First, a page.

How to Typescripting (Part 2)

Beginner guide for you to know about the basic syntax with typescript

What is Variable ?

A variable is a named space in the memory of your computer that stores values. in other words it acts as a container that hold a value in a program, so imagine it looks like a box containing things.

what is variable in programming
illustration of variable looks like

Variable declaration in Typescript

Declaring a variable in Typescript is putting a colon (:) after the variable name, so the structures to declaring the variable will be look like below

  • Declaring a variable with the value and the data type in one statement.
var [variable-name]: [data-type] = value;
var message: string = "hello world";
  • Declaring a variable with the data type
//this variable will be set to undefined
var [variable-name]: [data-type];
var message: string;
  • Declaring a variable with the value
//this type will be set to the data type of assigned value
var [variable-name] = value;
var message = "hello world";
  • Declaring a variable without value and type
//this type will be set to any and the value will be set to undefined
var [variable-name];
var message;

Data types in Typescript

Data types represents to check the validity of values that will be assigned to, before they being stored or manipulated in the program. This thing ensures that the code behaviour will become as expected. In other words, data types acts as a label container.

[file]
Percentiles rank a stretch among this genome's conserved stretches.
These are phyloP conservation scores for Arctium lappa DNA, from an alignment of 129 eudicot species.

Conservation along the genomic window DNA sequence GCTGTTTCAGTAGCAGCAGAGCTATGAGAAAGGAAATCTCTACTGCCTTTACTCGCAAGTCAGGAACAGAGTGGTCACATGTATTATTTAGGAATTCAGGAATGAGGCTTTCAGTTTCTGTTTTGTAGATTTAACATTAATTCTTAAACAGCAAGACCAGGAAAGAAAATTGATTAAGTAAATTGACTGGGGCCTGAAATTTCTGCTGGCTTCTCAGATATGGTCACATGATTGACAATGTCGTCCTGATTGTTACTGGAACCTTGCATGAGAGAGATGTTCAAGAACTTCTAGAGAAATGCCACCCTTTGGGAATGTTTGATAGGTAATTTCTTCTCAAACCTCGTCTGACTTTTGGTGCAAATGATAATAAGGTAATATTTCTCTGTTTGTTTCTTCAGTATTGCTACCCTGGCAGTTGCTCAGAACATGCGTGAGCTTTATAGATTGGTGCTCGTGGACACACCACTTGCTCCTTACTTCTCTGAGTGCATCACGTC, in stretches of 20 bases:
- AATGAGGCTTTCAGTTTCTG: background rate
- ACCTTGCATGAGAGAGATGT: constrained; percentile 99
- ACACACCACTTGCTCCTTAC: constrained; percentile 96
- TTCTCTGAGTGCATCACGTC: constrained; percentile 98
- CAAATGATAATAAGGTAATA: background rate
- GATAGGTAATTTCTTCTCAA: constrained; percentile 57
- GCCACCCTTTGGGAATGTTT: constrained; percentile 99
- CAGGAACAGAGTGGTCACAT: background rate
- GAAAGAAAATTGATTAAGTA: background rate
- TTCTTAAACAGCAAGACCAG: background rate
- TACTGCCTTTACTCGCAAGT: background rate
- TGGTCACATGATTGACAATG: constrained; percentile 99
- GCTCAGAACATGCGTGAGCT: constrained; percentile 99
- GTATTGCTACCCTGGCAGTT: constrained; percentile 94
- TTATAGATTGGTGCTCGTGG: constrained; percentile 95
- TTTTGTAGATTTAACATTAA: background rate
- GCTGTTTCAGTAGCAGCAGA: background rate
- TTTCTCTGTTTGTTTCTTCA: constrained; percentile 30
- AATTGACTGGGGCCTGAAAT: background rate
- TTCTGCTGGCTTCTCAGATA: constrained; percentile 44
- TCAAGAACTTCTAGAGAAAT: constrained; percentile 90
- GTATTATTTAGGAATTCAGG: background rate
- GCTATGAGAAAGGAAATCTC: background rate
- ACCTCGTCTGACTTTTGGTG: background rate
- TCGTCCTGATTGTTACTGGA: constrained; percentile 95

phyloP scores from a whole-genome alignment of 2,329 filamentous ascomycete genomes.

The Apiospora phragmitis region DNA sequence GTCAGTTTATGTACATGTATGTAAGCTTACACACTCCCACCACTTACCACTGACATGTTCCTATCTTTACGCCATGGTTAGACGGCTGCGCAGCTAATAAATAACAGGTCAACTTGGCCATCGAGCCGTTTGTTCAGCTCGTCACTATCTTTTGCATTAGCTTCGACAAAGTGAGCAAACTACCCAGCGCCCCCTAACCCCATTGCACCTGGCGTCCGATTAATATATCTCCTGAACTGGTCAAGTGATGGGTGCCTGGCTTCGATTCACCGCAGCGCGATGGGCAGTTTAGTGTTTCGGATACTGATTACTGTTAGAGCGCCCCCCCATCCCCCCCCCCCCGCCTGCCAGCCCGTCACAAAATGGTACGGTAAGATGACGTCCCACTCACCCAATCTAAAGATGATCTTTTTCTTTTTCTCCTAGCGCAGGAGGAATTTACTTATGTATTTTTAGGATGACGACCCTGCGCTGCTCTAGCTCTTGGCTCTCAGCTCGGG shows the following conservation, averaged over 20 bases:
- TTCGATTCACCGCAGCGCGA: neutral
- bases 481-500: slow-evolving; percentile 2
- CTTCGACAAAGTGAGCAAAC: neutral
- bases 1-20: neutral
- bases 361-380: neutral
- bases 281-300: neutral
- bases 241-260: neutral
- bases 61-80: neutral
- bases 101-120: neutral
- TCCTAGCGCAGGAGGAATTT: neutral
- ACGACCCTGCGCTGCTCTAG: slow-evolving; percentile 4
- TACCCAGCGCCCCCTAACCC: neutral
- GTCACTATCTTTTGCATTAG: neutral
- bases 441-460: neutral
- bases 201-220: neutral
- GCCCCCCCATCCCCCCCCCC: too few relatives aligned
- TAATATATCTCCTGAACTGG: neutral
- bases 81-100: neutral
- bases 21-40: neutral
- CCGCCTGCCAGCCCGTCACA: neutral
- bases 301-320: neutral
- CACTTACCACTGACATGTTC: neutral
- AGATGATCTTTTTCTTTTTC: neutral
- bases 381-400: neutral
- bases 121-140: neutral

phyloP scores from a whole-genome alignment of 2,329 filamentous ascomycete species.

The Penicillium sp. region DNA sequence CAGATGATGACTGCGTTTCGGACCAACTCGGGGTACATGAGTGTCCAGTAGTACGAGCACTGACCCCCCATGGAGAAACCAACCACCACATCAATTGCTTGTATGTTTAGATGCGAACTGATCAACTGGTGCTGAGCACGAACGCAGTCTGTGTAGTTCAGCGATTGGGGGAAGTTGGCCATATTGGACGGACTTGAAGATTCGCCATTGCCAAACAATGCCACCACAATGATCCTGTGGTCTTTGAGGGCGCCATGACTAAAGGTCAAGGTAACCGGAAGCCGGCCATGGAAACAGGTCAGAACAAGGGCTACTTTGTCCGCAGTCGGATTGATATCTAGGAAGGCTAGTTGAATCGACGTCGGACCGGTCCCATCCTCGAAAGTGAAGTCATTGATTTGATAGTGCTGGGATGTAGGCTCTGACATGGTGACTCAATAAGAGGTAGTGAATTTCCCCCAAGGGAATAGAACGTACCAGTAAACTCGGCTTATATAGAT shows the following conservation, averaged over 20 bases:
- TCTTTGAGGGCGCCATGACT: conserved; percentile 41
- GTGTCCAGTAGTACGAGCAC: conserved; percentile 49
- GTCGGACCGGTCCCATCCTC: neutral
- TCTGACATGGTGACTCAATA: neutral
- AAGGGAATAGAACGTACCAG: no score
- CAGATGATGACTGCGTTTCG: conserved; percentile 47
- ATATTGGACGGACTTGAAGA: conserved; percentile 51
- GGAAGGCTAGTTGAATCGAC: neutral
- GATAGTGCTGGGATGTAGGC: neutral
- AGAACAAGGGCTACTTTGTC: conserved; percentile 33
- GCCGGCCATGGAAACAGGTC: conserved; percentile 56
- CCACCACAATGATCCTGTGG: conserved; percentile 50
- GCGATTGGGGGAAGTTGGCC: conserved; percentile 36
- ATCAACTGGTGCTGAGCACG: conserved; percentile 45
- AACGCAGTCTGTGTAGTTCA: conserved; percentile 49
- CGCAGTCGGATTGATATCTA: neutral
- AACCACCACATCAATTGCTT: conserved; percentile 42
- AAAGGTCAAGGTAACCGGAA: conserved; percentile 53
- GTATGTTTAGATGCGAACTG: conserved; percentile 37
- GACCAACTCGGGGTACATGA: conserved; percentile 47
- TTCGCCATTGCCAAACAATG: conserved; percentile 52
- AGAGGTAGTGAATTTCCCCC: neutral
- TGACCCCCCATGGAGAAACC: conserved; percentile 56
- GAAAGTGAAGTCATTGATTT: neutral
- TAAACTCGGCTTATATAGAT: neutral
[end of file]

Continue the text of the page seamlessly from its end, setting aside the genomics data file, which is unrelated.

data type in programming
Illustration of variable data type looks

List of Typescript data types

list of data types in typescript
list of data types

User defined types vs Built in types

Built in types are fundamental data types that defined by the programming language it self and they are independent components, on the other hand User defined types are created / defined by the user and composed of Built in types

User defined types example:

interface IUser {
fullName: string;
email: string;
phoneNumber: string;
isActive: boolean;
amountMoney: number;
}
let user: IUser = {
fullName: "John",
email: "John@yyy.com",
phoneNumber: "08123123123",
isActive: true,
amountMoney: 1000000,
}

Seems confusing for now, right ? Dont worry about it I’ll explain you about User defined types later 😅. For now, let’s focus in the Built in types.

  1. String: it represents a sequence of characters, which means a string value either a sentece or a word. String value must be opened and closed with quoation mark (‘), double quoation mark (“) or backtick mark (`).
var fullName: string = 'John';
var fullName: string = "John";
var fullName: string = `John`;

2. Number: it represents a whole number (integer number) or a decimal number

var value: number = 1;
var value: number = 100;
var value: number = 1.58;

3. Boolean: it represents logical values between true and false

var isActive: boolean = true;
var isActive: boolean = false;

4. Void: it represents a non returning any value in function, so it means assume you create a function that will not return anything at all.

function(): void {
//do something in here
}
var checkData: void = () => {
//do something in here
}

5. Null: it represents an intentional empty value

var data = null;

6. Undefined: it represents an uninitialized, so it means we do not stored any value to a variable at all.

var data; //undefined

There’s something interesting between null and undefined. Undefined and null looks similiar but in fundamentally they are different. Undefined means a variable has been declared but not defined yet. Null is an assigned value which means nothing / empty.

💡 There’s many documentation recommend us to use null instead undefined if you create a variable that means nothing intentionally.